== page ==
Tag Archives: zen

introducing zen-log

9 Feb

As a way to keep myself on track with my meditation I decided to record my sessions on my blog. This is mostly for me so I can hold myself accountable and write about anything interesting that comes up during meditation.

If you are uninterested in such things, feel free to ignore any posts labeled zen-log.

If you are a fellow meditator, feel free to have a look. I welcome any guidance that you may wish to offer.

you ride the waves and don’t ask where they go

14 Sep

School update:  I did get a volunteer for my project and I did the initial interview with her yesterday. It seems like they’ll be a great family to work with. We ended up talking for quite a while after the actual interview was done.  It was quite nice. It seems that, once again, I may have freaked out for nothing.  But, it’s hard to change your old patterns.  I’m trying.

Meditation update: I slacked for two days, then got back to it yesterday.  It went much better than on previous days.  I still had monkey mind for the first ten minutes, but then it calmed down.  I think getting some extra sleep definitely helped.  When I try to meditate when I’m sleepy it’s infinitely more difficult. This awakening stuff is hard work.

Emotion update: After about a week of deep loneliness my emotional state has switched over to anger. Maybe this is just the progression of my grieving process or something. I’m angry at myself and at some other people.  But mostly at myself.  I’m starting to realize that I shouldn’t apologize to people for feeling how I feel….about anything. This is doubly true for when I’m in a relationship with someone. My emotions and needs are valid, whether someone else agrees with it or not. I’m angry at myself for forgetting this and losing perspective. Trying to accommodate someone else is not always the right thing to do, even if you love them. Especially if you love them.  Sticking up for myself has never been something I’ve been good at.  But again, I’m trying.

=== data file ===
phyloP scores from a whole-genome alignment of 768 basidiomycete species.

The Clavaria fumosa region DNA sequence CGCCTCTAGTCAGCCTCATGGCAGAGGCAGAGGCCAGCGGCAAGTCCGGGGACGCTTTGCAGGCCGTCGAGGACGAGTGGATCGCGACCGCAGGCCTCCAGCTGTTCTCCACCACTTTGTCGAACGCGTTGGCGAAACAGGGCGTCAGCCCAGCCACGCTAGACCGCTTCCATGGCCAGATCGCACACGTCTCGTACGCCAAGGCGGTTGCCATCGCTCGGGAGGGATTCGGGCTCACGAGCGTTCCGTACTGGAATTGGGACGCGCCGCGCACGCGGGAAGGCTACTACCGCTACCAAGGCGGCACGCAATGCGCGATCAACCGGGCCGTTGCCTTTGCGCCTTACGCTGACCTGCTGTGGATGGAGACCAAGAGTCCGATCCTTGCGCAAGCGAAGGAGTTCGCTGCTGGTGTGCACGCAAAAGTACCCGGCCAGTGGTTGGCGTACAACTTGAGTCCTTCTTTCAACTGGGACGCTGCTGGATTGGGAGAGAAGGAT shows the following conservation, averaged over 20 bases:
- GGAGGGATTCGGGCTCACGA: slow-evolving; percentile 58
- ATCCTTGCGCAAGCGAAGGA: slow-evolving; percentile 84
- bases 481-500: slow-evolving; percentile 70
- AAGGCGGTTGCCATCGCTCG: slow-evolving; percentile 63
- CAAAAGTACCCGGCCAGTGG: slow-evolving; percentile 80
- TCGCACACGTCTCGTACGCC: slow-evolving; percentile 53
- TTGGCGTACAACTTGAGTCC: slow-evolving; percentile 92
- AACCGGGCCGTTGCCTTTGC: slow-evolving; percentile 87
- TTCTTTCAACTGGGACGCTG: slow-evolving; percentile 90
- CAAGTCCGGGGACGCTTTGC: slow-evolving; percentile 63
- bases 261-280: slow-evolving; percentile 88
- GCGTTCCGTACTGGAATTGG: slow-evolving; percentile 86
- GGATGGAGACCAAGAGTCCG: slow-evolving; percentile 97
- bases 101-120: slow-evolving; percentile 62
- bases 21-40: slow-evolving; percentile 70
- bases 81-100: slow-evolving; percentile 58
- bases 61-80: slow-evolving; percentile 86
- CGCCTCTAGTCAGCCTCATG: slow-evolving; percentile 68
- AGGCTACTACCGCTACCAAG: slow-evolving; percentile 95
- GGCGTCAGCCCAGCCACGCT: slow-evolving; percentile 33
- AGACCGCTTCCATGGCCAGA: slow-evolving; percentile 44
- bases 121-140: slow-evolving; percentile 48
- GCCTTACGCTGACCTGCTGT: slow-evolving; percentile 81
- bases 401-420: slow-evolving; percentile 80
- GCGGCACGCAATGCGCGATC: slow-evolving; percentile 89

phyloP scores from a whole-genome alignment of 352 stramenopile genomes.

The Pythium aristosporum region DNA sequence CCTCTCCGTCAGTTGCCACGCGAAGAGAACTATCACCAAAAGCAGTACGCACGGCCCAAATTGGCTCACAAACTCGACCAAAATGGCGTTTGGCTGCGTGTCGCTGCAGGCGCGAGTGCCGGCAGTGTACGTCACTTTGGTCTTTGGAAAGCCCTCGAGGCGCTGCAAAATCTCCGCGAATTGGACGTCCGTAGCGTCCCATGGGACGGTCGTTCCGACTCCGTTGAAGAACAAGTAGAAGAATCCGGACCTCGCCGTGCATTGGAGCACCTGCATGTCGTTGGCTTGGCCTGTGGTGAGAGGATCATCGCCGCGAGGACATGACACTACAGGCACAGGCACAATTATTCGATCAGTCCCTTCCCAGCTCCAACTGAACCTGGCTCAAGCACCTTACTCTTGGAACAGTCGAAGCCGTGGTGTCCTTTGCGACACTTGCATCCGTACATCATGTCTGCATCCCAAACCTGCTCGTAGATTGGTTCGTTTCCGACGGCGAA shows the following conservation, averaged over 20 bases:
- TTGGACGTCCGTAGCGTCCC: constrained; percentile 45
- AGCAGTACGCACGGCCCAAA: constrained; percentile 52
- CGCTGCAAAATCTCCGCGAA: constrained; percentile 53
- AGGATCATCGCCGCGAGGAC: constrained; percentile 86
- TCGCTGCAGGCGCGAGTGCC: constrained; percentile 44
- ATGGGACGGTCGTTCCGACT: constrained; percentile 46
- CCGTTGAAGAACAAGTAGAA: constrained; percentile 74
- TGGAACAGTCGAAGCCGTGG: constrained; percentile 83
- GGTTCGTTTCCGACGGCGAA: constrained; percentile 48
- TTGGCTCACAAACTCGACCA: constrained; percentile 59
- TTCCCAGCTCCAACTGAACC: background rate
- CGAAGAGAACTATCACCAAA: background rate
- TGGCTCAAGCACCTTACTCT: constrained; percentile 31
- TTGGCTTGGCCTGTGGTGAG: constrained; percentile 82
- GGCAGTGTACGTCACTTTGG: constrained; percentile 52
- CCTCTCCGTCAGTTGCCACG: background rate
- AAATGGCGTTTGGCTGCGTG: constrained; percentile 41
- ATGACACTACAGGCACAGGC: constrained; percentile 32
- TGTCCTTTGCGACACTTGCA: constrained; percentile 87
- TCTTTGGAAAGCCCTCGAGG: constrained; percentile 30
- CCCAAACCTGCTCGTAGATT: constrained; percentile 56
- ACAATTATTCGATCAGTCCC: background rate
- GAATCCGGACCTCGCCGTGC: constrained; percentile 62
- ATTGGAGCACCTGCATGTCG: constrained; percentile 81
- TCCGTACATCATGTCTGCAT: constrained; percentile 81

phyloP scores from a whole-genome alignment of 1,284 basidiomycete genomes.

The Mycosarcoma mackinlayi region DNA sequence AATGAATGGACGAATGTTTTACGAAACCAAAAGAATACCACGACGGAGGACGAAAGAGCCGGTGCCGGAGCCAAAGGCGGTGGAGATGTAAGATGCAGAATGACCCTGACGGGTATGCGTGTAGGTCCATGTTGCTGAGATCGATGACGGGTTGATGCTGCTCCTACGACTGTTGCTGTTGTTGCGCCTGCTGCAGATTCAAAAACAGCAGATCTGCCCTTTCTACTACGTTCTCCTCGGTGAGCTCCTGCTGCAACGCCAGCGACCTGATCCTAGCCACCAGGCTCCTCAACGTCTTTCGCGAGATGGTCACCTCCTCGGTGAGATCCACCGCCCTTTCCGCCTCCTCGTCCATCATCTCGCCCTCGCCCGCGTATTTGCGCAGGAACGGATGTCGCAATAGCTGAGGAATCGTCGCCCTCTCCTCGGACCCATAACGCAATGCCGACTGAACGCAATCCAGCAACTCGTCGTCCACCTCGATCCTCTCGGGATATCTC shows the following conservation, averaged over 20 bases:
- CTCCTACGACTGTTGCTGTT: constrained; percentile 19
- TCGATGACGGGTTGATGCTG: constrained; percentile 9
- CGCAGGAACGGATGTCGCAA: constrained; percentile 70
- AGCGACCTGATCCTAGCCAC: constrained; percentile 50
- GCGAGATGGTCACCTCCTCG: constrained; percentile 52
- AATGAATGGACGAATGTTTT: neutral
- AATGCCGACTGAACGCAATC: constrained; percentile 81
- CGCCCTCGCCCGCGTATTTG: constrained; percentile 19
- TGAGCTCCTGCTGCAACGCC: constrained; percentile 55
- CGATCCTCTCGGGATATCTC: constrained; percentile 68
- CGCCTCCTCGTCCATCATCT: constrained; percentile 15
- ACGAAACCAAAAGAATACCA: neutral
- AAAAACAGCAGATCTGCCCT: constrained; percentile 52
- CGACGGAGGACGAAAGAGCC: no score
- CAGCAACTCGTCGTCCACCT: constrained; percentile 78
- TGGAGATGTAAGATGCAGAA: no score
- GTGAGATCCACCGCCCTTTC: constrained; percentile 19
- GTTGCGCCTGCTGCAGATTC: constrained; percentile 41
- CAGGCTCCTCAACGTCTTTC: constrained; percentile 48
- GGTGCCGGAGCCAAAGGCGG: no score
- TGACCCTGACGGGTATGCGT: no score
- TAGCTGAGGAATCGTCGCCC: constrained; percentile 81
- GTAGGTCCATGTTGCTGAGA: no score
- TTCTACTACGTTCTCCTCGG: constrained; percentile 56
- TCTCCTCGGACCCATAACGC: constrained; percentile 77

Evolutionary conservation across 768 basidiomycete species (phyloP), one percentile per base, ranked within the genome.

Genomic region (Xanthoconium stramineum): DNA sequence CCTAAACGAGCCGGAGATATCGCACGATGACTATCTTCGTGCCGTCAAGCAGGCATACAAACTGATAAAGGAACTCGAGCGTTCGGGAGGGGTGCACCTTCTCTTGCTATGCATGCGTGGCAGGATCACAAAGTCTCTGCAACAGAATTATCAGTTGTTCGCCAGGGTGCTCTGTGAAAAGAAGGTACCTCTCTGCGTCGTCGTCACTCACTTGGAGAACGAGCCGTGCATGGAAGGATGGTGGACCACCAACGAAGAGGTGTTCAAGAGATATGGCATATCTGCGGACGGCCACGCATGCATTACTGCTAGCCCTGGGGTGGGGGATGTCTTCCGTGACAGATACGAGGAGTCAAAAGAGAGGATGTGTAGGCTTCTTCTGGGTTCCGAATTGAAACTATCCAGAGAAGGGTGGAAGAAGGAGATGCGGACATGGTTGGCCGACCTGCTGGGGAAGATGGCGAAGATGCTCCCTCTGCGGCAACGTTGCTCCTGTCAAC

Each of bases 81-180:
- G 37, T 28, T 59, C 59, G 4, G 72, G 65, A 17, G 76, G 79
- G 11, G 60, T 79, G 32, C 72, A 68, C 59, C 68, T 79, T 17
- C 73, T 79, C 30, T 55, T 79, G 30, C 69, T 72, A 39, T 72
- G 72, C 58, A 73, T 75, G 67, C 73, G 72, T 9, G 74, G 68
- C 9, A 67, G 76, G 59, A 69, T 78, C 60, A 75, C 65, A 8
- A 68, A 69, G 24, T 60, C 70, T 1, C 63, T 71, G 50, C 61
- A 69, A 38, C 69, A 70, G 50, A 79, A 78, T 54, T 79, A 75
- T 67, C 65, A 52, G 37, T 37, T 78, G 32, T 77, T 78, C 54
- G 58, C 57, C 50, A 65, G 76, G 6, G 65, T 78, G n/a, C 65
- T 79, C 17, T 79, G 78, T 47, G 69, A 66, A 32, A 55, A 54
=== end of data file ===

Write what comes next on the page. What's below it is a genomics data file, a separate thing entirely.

Cheesy concluding sentiment: Recently I’ve spent a lot of time reflecting on my life and the decisions I’ve made. I’m starting to believe what people say. Your experiences, bad and good, teach you something and if you’re smart you’ll use it as an opportunity to grow. In my younger years I chalked that up to optimistic bullshit. I guess I’m getting wiser or <gasp> turning into an optimist.  In any case, it feels like progress, and that’s all any of us can really hope for.

gloomy

5 Sep

That’s what the weather is like today and that’s how I’m feeling.

I was doing so well the first two weeks after the breakup. Now I feel lonely and stressed out. I cried and now my face feels all crusty.

I know I’m probably feeling worse today because I didn’t get enough sleep the past two nights.  I know that has a big effect on my mood. I guess I’ll do my meditation and see if that helps. I’m going on faith that if I meditate every day that I’ll have some sort of positive change in my perspective.  I guess the only way to find out is to keep doing it.